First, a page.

It's reported that despite the presence of some of the finest and most famous medical centers, hospitals and specialized medical facilities in the world, a report from the US Department of Health and Human Services says Texas ranks at the bottom in the overall quality of the health care it provides.  The report says Texas is falling short in areas ranging from acute hospital care to home treatment of the chronically ill.

The DHS 2011 State Snapshots measured the state's strengths and weaknesses in more than 150 categories.  It judges disease prevention efforts, deaths from various conditions as well as infant mortality and suicides, cancer treatment, and how well health care providers manage chronic conditions such as diabetes and patients with incurable conditions.

The report shows Texas is weak in almost everything related to health care, and has the lowest cumulative score of all 50 states.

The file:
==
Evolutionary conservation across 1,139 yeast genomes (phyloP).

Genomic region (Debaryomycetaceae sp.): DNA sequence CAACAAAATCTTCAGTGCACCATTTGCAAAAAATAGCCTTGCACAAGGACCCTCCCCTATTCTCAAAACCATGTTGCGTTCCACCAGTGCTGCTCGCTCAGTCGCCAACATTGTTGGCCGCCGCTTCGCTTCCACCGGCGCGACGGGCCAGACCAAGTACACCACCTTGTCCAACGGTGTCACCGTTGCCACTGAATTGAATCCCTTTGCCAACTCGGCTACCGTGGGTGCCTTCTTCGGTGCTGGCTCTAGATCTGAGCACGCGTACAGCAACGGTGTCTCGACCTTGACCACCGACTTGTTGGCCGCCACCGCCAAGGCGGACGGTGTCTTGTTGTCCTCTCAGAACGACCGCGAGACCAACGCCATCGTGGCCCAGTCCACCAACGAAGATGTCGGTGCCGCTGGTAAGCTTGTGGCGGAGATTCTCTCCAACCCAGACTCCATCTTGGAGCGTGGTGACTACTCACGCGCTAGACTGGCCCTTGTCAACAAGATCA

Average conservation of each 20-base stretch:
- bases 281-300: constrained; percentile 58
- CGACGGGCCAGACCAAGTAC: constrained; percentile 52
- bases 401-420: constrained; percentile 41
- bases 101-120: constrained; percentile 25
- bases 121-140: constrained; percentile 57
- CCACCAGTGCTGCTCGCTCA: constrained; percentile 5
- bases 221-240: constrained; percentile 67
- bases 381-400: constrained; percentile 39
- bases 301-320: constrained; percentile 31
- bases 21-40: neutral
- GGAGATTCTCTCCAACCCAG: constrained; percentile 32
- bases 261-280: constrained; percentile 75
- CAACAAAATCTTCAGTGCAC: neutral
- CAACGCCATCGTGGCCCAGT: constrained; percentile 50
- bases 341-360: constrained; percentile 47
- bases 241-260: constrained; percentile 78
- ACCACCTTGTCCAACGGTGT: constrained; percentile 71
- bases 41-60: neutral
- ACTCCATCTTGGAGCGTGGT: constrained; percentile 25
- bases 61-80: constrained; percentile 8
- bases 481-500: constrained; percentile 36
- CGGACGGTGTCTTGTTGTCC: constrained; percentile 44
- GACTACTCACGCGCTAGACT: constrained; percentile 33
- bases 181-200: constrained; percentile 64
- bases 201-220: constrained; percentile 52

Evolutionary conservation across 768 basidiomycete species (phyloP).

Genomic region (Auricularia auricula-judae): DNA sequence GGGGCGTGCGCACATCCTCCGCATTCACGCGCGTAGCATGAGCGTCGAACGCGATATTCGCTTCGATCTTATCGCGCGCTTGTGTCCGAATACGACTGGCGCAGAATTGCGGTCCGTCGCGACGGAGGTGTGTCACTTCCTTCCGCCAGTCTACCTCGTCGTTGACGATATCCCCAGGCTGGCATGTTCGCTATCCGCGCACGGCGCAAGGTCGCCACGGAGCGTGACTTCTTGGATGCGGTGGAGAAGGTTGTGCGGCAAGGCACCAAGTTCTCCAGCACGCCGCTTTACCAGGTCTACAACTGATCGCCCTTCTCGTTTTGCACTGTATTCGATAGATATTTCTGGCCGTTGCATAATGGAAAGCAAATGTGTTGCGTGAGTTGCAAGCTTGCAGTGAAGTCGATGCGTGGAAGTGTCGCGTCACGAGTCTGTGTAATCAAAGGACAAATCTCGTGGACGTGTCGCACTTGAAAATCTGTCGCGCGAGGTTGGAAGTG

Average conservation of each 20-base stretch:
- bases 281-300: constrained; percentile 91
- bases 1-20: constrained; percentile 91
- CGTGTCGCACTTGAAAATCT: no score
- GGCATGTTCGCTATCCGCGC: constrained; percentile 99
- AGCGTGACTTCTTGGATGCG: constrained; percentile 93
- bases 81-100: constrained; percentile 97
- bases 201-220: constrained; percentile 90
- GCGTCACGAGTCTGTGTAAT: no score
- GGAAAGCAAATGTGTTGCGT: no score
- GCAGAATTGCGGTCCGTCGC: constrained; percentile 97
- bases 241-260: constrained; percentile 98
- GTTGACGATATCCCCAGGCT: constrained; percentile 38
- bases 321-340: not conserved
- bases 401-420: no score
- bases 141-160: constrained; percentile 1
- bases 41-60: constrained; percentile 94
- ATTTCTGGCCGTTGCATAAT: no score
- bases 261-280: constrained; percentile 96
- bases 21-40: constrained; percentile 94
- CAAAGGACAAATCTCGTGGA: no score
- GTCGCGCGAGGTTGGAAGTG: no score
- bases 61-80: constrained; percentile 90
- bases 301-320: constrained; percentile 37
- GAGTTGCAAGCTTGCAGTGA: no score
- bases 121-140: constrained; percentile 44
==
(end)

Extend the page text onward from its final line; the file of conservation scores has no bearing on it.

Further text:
A DHS researcher told the Austin American-Statesman it's no coincidence that Texas ranks last in health care quality, when you remember that Texas also has the highest rate of uninsured people in the country. Dr. Ernest Moy of DHS says the hope is that this report will motivate Texas policy makers and providers to improve the quality of care.

Almost every medium-sized to big city in Texas, and a good many small towns, can boast having large well-staffed public and private hospitals and clinics, and medical communities to staff them, yet, DHS says the quality of the care they deliver is the worst in the country.

Remembering the "bad relations" between many Texas officials and the Department of Health and Human Services over Medicaid funding, abortion funding for Planned Parenthood and other divisive issues, one is tempted to say this report carries the faint but distinct smell of election year politics.